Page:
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Make working from home, work for you

We’re almost a year into the great #WFH experiment. Some of you might be loving it - perhaps you’ve moved to a beautiful country area, and you love the change. But for others, you might be sick of being stuck inside, and miss hanging out with your colleagues. Either way, this list of tips has held up well. And there are some useful tips here for all of us:

Written by Adam Horne
January 27, 2021

Keep set working hours
A simple rule like starting at exactly 9am is a great way to flip into work mode without the option of procrastinating and feeling terrible by 10am

Schedule your workday
Give yourself an outline for each day so that you can help draw some boundaries between work and life - and be dynamic enough to adjust as you day goes on

Keep a morning routine
Your normal habits are more important that usual, so give yourself time to do some things that are important to you, before the workday begins

Have an agreement with your household
Save yourself a whole lot of misunderstanding by setting rules about, where, when and how you work in your home

Make sure you take your breaks
Just because you can always work doesn’t mean you should - so protect your morning, lunch, and afternoon breaks

Get out if you can
It’s easy to go crazy if you don’t leave your home - so get out for a walk, run, or ride and clear your mind and exercise your body

Get exercise if you can’t
If COVID-19 means your in self-isolation you can still do things like yoga or a 7-minute workout to get the blood pumping

Have a work space
It’s going to be a whole lot easier if you can set up a space that you just use for work - for you and for everyone else in your home

The internet is your friend and your enemy
It’s both an amazingly productive work and communication tool - it’s also a source of infinite distraction that makes the edges between work and play very slippery

Use music or podcasts to get in the zone
Be strategic about what you feed your ears to focus on deep work, or entertain you when your doing stuff that’s less interesting

Be kind to yourself
You will have good days where you feel great and perfectly blend work and life but don’t beat yourself up when it goes wrong - learn and regroup

It’s OK to close the door
Your family knows you still love them even if you need some space to work - it also help signal that your in work-mode

Keep the right food in your home
In any given week, you will get hungry enough to eat anything that’s around - so be sure to set yourself up with healthier options

Pimp it (get great headphones, chair, etc)
If it helps you work spoil yourself with things that help you focus and get things done - you deserve it

Be ready to videoconference
Make sure you have a place that’s well-lit and free of clutter that reflects you as a professional

Dress like it matters (it does matter)
Getting dressed is a signal that work is about to happen - plus people know pajamas on a video call when they see it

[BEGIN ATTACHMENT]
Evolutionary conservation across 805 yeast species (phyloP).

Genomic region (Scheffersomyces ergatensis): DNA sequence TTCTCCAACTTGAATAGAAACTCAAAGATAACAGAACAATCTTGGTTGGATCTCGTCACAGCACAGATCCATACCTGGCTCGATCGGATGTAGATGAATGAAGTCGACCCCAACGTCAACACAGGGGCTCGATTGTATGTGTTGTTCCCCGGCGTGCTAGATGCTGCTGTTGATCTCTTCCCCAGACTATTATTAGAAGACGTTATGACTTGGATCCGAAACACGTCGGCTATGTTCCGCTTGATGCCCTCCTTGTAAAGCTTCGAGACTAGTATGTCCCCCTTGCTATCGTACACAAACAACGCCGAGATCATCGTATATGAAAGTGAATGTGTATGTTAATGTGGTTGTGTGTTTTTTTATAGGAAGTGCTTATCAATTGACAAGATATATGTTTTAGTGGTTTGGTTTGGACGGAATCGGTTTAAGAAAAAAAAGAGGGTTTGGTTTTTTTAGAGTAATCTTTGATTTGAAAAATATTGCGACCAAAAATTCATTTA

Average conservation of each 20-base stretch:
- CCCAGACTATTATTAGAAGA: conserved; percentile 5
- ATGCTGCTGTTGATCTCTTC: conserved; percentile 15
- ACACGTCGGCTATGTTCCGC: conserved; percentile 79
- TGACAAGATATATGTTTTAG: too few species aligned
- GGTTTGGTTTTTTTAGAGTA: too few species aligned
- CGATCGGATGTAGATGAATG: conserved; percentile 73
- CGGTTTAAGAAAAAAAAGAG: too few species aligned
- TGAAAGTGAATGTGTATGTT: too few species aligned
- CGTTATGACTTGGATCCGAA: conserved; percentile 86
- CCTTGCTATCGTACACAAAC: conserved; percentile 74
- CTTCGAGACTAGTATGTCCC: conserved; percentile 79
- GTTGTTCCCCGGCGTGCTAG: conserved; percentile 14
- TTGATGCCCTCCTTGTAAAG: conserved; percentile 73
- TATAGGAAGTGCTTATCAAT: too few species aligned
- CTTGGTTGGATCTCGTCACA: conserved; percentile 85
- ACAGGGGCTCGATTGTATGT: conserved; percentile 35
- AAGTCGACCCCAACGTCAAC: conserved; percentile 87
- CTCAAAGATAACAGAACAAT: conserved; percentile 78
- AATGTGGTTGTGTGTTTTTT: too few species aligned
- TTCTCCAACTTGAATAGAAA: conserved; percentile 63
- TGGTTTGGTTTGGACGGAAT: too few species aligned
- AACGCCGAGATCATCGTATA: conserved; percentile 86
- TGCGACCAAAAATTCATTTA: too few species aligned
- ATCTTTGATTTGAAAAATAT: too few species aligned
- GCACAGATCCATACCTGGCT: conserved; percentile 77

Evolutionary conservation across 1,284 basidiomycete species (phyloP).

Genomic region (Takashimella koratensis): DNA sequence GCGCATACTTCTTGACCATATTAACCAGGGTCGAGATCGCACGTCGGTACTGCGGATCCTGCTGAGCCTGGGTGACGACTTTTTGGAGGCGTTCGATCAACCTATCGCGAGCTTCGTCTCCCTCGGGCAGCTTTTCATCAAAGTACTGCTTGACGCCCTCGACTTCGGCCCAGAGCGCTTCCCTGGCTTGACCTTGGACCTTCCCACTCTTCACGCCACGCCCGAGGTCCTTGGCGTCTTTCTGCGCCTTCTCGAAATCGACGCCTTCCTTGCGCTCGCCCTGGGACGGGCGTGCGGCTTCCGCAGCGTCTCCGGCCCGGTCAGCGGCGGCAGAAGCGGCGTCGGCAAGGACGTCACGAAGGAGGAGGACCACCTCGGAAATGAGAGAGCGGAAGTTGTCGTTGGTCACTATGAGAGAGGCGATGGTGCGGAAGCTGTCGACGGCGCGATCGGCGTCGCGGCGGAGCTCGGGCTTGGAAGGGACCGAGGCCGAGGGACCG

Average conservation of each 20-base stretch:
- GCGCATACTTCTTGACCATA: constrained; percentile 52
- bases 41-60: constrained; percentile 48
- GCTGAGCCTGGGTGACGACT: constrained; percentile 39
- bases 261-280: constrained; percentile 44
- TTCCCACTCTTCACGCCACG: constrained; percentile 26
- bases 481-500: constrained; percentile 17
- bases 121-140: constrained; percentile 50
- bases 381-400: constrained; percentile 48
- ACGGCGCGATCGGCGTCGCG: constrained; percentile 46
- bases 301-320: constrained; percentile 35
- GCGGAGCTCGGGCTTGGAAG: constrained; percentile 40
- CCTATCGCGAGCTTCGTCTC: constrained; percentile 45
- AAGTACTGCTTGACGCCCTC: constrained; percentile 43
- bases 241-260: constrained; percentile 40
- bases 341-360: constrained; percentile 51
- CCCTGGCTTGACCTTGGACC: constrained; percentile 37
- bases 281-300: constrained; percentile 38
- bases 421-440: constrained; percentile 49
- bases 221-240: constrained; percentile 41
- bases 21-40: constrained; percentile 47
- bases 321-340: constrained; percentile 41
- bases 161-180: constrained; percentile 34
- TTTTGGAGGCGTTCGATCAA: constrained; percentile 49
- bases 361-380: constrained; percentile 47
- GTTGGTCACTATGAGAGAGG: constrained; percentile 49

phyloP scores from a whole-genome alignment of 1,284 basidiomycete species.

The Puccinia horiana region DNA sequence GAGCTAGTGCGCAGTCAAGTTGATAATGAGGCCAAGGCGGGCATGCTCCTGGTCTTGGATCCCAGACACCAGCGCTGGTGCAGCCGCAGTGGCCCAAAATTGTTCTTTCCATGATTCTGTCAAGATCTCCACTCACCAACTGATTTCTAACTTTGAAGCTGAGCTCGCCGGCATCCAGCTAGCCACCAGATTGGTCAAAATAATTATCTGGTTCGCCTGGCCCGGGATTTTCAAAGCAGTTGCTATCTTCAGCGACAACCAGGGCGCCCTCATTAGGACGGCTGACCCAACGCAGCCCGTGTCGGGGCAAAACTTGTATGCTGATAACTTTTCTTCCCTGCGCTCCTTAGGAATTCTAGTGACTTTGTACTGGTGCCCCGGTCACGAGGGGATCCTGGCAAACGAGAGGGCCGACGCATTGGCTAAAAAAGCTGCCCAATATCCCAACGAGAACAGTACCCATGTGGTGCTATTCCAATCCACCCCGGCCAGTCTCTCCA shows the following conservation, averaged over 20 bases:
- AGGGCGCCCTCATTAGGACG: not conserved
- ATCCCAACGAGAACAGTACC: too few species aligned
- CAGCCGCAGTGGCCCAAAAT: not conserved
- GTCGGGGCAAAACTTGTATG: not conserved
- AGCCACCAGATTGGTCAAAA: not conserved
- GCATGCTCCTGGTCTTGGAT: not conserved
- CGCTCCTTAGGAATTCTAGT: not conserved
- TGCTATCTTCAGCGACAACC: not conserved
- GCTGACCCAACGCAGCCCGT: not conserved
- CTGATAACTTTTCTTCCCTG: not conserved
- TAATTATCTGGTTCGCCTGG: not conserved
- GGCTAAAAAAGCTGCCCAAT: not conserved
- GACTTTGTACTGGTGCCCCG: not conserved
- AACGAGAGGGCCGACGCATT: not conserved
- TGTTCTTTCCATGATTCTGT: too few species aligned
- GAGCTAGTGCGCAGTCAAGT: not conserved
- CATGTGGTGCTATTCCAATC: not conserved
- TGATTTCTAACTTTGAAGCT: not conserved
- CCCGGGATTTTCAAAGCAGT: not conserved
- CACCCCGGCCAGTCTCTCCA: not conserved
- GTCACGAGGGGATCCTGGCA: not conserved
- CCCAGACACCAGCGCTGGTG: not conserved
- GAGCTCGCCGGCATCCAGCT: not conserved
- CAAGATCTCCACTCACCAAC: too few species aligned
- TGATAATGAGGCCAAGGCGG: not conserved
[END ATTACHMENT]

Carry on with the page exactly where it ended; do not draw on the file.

Check in with your team
Not everything should be an email or a message - a two minute call save ten emails are reestablish a positive connection

Claim it on your tax
Working from home means bigger expenses for you - so make sure you’re employer isn’t getting a better deal than you are

Double up on things
Lots of people find it easier to have devices like laptops and phones that are totally setup and devoted to work - your employer should provide these

Stay social
It’s important to have ways to keep the fun non-work stuff happening - from football talk to your film recommendations - Slack is a good starting point

Do the hard things first
You’re going to feel a lot better by attacking the big thing when your energy is best - you’ll be easier to live with too

Stay ergonomic
It’s easy to work in places that twist your body into unhealthy shapes - like working on the sofa too long - be mindful of this and adjust before you injure yourself

Share your style
Your colleague can’t read you mind - so let them know, for instance, if you want to schedule meetings for the end of the day so you can focus in the morning

Keep trust
Acknowledge emails and inputs in a timely manner so that people develop trust that you are really working - but avoid letting these distract you unnecessarily

Take sick days
Just because you can pump out some easy work when you’re ill doesn’t mean you should - respect yourself enough to taking a break and recovering properly

Stay positive
Be sure you celebrate your wins and don’t focus too hard on the things that are not working - and know you can learn and improve

You can do you chores (washing, cooking)
It’s OK to spend your break time doing a load of laundry and keeping your personal life ticking over - just be clear to yourself that your switching modes

Have a shutdown sequence
Find ways to leave work psychologically - a short walk, a game of solitaire or your favorite blog can be an effective bridge from work

Find what works for you
You will have some tough days but keep adjusting things until you find what works best for you - you’ll get better and you have flexibility to change it up

Maybe look for a better job
It’s always a good idea to reflect if your current gig is working for you - and if it’s not your home is going to be a very negative place for everyone

Learn something new
Berghs runs a whole lot of online courses in all areas of communication - in both Swedish and in English - it’s the perfect time to upgrade your skills